Atlantic City Casino Workers to Protest Smoking at East Coast Gaming Congress
Atlantic City casino workers who oppose the ongoing allowance of indoor tobacco smoking on the nine gaming floors plan to make their voices heard. Protests are planned during this week’s East Coast Gaming Congress (ECGC) at the Hard Rock Hotel & Casino.
Casino.org reported last week on the abrupt cancellation of a previously planned discussion at the ECGC. That talk was regarding legislative efforts in Trenton to fully extinguish indoor smoke from the casinos. Under New Jersey’s Smoke-Free Air Act of 2006, Atlantic City casinos are permitted to designate up to 25% of their gaming space for indoor smoking.
Resorts Casino Hotel CEO Mark Giannantonio was set to appear at an indoor smoking roundtable during the ECGC, which runs September 21-23. But Giannantonio withdrew from the event last week and instead issued a statement. That note reaffirmed the local gaming industry’s stance that enacting a smoking ban so soon after the pandemic would threaten gaming revenue, and could cost as many as 2,500 jobs.
Giannantonio said the Casino Association of New Jersey, the Atlantic City gaming industry’s primary lobbying arm in Trenton, “has been very transparent” in its opposition to eliminating indoor smoking from the casinos.
“Casino Employees Against Smoking’s Effects (CEASE)” is a political action committee that formed soon after indoor smoking was allowed to return to the casinos surrounding the July 4, 2020, holiday. CEASE claims its membership consists of “thousands of casino dealers and other frontline gaming workers” who believe they shouldn’t have to risk their health in order to receive a paycheck.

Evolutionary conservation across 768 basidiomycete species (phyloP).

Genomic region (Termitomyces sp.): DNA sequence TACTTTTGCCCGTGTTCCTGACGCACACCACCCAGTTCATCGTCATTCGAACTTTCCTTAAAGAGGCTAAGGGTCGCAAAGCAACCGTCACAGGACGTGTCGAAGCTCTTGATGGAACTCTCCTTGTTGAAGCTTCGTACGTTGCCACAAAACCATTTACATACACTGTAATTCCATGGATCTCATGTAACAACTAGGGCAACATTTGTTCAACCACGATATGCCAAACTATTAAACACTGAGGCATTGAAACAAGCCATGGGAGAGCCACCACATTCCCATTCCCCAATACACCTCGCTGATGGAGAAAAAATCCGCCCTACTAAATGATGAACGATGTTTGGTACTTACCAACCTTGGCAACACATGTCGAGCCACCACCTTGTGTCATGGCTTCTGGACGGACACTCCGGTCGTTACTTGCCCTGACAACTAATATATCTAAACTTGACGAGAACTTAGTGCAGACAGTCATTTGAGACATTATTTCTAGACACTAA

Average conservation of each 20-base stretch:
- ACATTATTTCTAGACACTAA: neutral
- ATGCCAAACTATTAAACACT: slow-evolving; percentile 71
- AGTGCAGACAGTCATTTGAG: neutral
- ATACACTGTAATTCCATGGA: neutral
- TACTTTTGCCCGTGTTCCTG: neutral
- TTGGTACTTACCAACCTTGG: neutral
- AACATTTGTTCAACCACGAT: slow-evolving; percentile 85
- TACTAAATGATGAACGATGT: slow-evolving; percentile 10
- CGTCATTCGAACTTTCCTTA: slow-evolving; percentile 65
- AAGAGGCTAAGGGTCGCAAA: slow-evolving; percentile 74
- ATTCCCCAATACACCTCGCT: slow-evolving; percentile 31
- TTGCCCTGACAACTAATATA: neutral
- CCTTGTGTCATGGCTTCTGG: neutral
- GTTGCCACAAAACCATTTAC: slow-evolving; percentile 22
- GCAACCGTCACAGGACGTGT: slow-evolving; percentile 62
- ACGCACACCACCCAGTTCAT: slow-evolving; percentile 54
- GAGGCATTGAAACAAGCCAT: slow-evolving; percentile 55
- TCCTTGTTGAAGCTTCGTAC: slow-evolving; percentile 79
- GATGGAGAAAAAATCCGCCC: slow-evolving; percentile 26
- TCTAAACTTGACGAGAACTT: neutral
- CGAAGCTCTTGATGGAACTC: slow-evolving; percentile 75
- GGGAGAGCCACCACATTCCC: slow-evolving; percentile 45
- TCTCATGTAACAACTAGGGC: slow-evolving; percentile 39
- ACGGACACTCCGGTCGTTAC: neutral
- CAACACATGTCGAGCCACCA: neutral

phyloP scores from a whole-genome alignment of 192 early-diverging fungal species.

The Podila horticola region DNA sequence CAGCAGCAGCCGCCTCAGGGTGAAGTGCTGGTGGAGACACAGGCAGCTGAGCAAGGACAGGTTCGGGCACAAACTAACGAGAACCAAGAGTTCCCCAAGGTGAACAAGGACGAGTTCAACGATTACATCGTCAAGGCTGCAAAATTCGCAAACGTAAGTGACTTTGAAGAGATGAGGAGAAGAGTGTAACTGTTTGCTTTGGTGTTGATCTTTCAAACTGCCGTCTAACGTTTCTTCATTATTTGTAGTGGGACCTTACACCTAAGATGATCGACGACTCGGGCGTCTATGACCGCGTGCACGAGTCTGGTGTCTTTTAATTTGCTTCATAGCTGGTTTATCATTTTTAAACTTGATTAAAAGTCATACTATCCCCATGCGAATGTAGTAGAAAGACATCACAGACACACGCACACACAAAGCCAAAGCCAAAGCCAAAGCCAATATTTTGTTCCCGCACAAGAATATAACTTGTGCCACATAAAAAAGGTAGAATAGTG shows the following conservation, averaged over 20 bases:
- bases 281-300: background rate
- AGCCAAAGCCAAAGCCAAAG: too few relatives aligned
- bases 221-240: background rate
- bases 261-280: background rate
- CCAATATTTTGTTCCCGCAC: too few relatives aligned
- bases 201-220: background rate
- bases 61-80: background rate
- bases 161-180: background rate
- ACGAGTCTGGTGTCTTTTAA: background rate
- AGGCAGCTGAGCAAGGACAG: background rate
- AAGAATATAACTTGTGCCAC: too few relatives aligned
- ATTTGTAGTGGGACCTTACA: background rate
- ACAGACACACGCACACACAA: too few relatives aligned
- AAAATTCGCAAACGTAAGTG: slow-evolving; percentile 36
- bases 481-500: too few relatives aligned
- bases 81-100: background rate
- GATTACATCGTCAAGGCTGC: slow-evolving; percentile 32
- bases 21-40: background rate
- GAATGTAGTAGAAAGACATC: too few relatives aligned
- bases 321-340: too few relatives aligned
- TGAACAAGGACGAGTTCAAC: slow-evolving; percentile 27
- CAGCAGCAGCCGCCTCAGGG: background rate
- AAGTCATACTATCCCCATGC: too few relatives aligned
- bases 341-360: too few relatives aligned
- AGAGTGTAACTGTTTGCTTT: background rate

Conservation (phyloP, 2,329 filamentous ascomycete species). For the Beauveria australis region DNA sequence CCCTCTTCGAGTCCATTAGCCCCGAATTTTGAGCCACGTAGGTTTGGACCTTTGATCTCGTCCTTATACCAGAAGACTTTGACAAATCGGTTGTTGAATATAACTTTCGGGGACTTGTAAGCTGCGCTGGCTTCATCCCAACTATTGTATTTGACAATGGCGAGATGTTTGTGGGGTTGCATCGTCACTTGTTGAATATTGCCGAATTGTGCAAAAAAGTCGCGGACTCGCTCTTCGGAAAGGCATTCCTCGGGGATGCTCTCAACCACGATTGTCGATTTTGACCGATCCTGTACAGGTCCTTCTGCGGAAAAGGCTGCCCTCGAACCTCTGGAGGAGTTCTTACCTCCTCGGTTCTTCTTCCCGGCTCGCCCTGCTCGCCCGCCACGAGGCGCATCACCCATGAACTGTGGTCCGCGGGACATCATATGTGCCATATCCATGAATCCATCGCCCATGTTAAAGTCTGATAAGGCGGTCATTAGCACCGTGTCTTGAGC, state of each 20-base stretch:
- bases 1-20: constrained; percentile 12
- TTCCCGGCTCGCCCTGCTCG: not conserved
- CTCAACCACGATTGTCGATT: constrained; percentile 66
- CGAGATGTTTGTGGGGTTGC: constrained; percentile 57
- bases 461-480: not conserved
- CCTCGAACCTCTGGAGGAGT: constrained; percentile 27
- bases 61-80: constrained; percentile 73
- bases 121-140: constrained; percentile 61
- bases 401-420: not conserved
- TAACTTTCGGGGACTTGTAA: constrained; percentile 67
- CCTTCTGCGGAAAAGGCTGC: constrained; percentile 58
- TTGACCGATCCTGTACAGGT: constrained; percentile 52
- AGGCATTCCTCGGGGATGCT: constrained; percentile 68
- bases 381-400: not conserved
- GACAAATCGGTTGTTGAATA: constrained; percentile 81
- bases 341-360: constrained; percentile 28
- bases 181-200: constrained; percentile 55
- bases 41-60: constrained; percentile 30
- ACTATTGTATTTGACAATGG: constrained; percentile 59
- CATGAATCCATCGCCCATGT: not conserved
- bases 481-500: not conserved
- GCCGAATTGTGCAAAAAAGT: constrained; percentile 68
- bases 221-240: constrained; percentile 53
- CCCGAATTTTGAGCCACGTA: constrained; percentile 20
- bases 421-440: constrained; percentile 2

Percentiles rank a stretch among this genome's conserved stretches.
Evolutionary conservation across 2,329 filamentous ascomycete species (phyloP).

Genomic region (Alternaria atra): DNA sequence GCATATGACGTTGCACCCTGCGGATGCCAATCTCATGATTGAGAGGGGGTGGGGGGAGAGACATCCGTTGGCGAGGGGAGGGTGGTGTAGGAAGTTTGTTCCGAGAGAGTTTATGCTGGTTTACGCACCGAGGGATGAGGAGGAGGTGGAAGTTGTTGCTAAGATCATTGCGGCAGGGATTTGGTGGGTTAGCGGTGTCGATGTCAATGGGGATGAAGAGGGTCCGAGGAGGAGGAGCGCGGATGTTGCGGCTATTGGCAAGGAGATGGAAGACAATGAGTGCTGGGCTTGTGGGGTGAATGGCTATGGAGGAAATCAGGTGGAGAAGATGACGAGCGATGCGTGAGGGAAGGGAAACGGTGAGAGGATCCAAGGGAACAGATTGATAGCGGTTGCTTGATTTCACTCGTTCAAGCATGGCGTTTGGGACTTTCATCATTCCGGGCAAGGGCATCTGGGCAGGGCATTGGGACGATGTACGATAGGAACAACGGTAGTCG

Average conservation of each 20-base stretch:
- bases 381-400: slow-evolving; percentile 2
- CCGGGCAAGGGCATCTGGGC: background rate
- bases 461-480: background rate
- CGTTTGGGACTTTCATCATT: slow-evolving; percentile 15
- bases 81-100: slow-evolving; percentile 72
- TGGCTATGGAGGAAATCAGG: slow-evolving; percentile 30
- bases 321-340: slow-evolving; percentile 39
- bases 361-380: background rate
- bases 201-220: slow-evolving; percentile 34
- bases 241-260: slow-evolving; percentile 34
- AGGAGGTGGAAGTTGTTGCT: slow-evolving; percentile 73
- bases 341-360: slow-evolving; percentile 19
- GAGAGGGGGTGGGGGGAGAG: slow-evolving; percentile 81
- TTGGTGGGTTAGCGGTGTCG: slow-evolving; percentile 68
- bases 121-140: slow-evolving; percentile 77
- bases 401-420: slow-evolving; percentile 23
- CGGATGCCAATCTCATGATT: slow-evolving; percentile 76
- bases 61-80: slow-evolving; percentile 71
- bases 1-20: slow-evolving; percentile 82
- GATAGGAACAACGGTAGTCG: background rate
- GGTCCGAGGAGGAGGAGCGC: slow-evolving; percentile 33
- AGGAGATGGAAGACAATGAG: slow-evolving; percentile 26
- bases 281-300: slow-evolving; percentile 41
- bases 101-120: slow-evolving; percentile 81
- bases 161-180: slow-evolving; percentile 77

CEASE coleader Lamont White, who is a dealer at the Borgata, is calling on smoking opponents to organize outside the East Coast Gaming Congress this Thursday. White is urging anti-smoking supporters to gather along the Boardwalk outside the Hard Rock.
With lawmakers returning to Trenton this month, casino workers and advocates for smoke-free casinos are making clear that no worker should be subjected to breathing secondhand smoke. Bills to close the casino smoking loophole and get rid of smoking inside Atlantic City casinos have earned the support of a bipartisan majority in both chambers of the state house as well as the support of a broad coalition, including the United Auto Workers, the union representing Atlantic City casino dealers,” a CEASE statement provided to Casino.org read.
New Jersey Assembly Bill 2151 and Senate Bill 264 each have adequate support among their legislative chambers to pass the measures. Governor Phil Murphy (D) supports making the casinos go smoke-free, too.
But leaders among the Democratic-controlled legislature have moved slowly with the potential regulatory change because the leading casino union in Atlantic City — Unite Here Local 54 — opposes prohibiting casino smoking at this time.
The ECGC is organized and produced by Spectrum Gaming Group, an independent research and regulatory consulting firm in New Jersey. The consultancy said it was unsuccessful in finding a replacement for Giannantonio for the smoking discussion on such short notice. That led to the roundtable being canned.
Cynthia Hallett, who heads up the national anti-smoking group “Americans for Nonsmokers’ Rights,” said it’s “remarkably telling” that no industry rep was willing to defend the pro-smoking position in a public forum.
The CEASE gathering will take place around 2:15 pm on Thursday, immediately following Murphy’s keynote address at the Gaming Congress.
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